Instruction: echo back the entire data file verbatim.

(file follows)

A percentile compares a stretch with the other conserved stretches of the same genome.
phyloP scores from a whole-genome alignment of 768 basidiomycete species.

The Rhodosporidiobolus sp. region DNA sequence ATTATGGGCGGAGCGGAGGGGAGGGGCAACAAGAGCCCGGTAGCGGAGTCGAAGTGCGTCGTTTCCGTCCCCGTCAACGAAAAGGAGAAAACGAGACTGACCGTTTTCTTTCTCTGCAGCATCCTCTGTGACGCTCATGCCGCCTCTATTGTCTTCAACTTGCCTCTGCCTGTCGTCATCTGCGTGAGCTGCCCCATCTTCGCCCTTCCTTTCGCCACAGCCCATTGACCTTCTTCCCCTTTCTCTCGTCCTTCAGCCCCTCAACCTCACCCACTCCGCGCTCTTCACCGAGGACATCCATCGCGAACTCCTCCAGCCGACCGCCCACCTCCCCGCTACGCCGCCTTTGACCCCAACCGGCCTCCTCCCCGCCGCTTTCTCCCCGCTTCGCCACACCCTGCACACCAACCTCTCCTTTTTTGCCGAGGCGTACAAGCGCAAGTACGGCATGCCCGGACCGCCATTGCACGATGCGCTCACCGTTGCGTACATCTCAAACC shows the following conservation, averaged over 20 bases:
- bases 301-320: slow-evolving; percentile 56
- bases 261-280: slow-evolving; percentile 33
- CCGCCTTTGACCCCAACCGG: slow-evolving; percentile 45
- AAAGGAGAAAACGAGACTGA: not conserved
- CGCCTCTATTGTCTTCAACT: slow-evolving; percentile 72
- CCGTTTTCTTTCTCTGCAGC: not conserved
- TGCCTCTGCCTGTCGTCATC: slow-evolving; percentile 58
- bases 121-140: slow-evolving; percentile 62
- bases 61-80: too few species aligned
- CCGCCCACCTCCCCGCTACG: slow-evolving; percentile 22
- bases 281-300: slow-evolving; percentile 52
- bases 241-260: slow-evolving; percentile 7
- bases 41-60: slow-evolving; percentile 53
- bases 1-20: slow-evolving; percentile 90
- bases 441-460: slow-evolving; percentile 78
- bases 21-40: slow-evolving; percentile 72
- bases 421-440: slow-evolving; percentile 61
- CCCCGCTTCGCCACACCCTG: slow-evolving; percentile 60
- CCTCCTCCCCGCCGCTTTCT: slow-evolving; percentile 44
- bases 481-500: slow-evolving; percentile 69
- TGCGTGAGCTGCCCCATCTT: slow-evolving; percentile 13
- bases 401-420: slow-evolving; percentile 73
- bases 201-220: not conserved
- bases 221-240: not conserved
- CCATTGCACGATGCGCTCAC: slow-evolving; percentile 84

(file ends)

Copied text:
A percentile compares a stretch with the other conserved stretches of the same genome.
phyloP scores from a whole-genome alignment of 768 basidiomycete species.

The Rhodosporidiobolus sp. region DNA sequence ATTATGGGCGGAGCGGAGGGGAGGGGCAACAAGAGCCCGGTAGCGGAGTCGAAGTGCGTCGTTTCCGTCCCCGTCAACGAAAAGGAGAAAACGAGACTGACCGTTTTCTTTCTCTGCAGCATCCTCTGTGACGCTCATGCCGCCTCTATTGTCTTCAACTTGCCTCTGCCTGTCGTCATCTGCGTGAGCTGCCCCATCTTCGCCCTTCCTTTCGCCACAGCCCATTGACCTTCTTCCCCTTTCTCTCGTCCTTCAGCCCCTCAACCTCACCCACTCCGCGCTCTTCACCGAGGACATCCATCGCGAACTCCTCCAGCCGACCGCCCACCTCCCCGCTACGCCGCCTTTGACCCCAACCGGCCTCCTCCCCGCCGCTTTCTCCCCGCTTCGCCACACCCTGCACACCAACCTCTCCTTTTTTGCCGAGGCGTACAAGCGCAAGTACGGCATGCCCGGACCGCCATTGCACGATGCGCTCACCGTTGCGTACATCTCAAACC shows the following conservation, averaged over 20 bases:
- bases 301-320: slow-evolving; percentile 56
- bases 261-280: slow-evolving; percentile 33
- CCGCCTTTGACCCCAACCGG: slow-evolving; percentile 45
- AAAGGAGAAAACGAGACTGA: not conserved
- CGCCTCTATTGTCTTCAACT: slow-evolving; percentile 72
- CCGTTTTCTTTCTCTGCAGC: not conserved
- TGCCTCTGCCTGTCGTCATC: slow-evolving; percentile 58
- bases 121-140: slow-evolving; percentile 62
- bases 61-80: too few species aligned
- CCGCCCACCTCCCCGCTACG: slow-evolving; percentile 22
- bases 281-300: slow-evolving; percentile 52
- bases 241-260: slow-evolving; percentile 7
- bases 41-60: slow-evolving; percentile 53
- bases 1-20: slow-evolving; percentile 90
- bases 441-460: slow-evolving; percentile 78
- bases 21-40: slow-evolving; percentile 72
- bases 421-440: slow-evolving; percentile 61
- CCCCGCTTCGCCACACCCTG: slow-evolving; percentile 60
- CCTCCTCCCCGCCGCTTTCT: slow-evolving; percentile 44
- bases 481-500: slow-evolving; percentile 69
- TGCGTGAGCTGCCCCATCTT: slow-evolving; percentile 13
- bases 401-420: slow-evolving; percentile 73
- bases 201-220: not conserved
- bases 221-240: not conserved
- CCATTGCACGATGCGCTCAC: slow-evolving; percentile 84